Merch is a way of integrating music into your general aesthetic and, especially, the way you dressAnna Mochar

My first forays into creating my own music library happened on a school trip when I was 13. Scrolling through her iPod Nano on the bus, a friend introduced me to the concept of a genuinely personal taste in music. After we’d returned back home, she gave me a USB stick with all her music on it. This opened up a new world of songs and artists to me – I realised just how much was out there besides my parents’ CD collection and the tunes I’d heard on the radio.

Album art, booklets, cracks on CD cases – they’ve always been part of my experience of music

Since then, I have gone through cycles of listening to various artists intensively, but that first real introduction to curation still sticks with me today. While most of the songs that I was given by my friend seven years ago had originally been bought on iTunes, that has hardly ever been the way that I have purchased music. This memory has got me thinking about the ways in which I support artists in general.

When I spend, I’m the kind of person who likes to be able to have a physical object to show for it. With regards to music, this translates to buying CDs, merch, and concert tickets rather than MP3 files. The latter has gradually become less relevant to me over the years. One of the cupboards in my sister’s room houses our joint CD collection – a physical representation of virtually everything I have listened to from the age of 13. For some reason, music has always felt more special to me if it is connected to something I can hold in my hands and look at. Album art, booklets, cracks on CD cases – they’ve always been part of my experience of music.

It has all been about looking for an experience that has more of a bearing on my life than simply providing a soundtrack to fade into the background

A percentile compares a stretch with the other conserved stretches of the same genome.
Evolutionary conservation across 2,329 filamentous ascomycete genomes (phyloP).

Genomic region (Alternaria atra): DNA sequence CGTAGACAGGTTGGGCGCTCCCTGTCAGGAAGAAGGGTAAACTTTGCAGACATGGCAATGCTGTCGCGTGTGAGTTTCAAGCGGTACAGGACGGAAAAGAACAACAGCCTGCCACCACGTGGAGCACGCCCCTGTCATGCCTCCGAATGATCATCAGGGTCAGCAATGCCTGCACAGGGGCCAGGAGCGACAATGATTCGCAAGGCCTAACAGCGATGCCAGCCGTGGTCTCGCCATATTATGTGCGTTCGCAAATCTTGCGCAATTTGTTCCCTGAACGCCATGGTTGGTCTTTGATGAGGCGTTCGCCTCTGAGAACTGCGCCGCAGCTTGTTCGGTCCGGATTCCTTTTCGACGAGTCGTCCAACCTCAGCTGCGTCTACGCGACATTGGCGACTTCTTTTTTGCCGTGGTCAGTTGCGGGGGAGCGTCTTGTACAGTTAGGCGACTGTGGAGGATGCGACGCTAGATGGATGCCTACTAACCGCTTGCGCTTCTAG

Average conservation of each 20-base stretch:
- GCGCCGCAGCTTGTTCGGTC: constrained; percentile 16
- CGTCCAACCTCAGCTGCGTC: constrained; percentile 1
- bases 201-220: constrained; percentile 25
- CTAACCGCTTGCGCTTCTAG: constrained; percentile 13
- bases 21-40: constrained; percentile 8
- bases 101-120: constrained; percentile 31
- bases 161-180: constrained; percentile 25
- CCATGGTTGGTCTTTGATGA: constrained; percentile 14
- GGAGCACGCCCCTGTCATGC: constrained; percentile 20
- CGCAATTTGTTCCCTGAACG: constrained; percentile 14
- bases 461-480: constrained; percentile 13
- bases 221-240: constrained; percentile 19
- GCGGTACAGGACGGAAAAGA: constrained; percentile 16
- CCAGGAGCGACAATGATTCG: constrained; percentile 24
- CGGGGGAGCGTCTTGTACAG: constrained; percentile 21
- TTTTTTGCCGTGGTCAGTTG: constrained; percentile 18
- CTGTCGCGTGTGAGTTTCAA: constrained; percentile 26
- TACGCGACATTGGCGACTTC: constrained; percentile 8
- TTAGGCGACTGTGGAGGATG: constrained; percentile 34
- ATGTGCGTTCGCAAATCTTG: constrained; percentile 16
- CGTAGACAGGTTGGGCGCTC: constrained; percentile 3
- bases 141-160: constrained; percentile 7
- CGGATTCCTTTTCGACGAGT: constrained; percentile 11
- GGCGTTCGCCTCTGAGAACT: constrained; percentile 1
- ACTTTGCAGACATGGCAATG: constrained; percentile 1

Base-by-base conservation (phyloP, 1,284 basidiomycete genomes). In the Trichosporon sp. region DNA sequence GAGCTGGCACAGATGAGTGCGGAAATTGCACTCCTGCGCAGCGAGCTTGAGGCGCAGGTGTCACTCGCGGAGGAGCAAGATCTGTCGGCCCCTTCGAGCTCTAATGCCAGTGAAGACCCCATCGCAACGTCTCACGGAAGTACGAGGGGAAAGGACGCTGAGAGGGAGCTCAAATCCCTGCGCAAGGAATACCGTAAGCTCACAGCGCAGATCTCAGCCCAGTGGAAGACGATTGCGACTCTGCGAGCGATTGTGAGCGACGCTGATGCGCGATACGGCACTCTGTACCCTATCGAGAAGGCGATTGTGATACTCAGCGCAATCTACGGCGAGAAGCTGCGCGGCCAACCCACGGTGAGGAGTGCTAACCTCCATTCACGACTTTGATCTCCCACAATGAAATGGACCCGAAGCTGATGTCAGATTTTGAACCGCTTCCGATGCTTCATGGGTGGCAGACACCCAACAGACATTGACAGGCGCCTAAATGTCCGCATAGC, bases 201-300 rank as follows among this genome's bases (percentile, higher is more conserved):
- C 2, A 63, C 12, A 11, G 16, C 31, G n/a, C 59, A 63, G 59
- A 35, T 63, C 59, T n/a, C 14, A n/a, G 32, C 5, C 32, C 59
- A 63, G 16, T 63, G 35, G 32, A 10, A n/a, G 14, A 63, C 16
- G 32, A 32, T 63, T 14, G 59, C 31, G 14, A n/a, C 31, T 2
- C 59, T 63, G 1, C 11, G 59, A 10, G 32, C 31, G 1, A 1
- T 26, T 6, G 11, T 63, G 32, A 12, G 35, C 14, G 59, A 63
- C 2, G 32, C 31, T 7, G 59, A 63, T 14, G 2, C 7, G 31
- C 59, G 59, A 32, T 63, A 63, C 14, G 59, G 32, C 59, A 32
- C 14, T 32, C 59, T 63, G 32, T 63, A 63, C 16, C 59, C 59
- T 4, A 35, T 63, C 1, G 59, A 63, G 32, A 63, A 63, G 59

This connection of the auditory sense with the visual and touch has consistently been an important part of how I interact with music. Naturally, this eventually led to buying merch. Somehow, wearing band shirts feels like an intensely personal way of supporting an artist. Perhaps this has to do with how openly it shows support: it indicates public loyalty to an artist and invites challenges regarding the music you listen to. Furthermore, it’s a way of integrating music into your general aesthetic and, especially, the way you dress. These are all quite fundamental aspects of the way we present ourselves to the world. Being able to tie our music tastes into our appearance is almost a way of asserting our inner life quietly, open to an external gaze.

Besides, I have realized that merch will stay relevant to me for far longer than most other mediums of financially supporting an artist. I have witnessed my personal demise of the MP3 file, now opting for streaming sites instead and sadly neglecting iTunes. CDs have similarly become less relevant to me. I will rarely go and look for my old CD player to listen to music and when I do, it’s for the nostalgia more than anything else.


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My everyday interaction with music isn’t actively based on spending in this way. However, I have realised that over the years my friends and I have gradually become happier to buy concert tickets. Of course, this has to do with the fact that we all started to work summer and weekend jobs and suddenly had more money at our disposal than ever before. Nonetheless, I also think that there is a link to be found to the way I’ve come to appreciate and interact with music: it is all very much focused around looking for an experience that has more of a bearing on my life than simply providing a soundtrack to fade into the background. A concert leaves me with memories, a newfound appreciation for artists’ musical skills, and a ticket. A physical memory.

I accept that my support of artists has morphed a little over the years. Whereas buying a CD was once the only way I could conceive of simply having access to music, it has now become a more complex interaction. Buying music, merch, or tickets is a personal reaction to something that is of importance to me in my everyday life. I suppose it’s a way of thanking artists. And, of course, of forging a deeper connection with the music I listen to.

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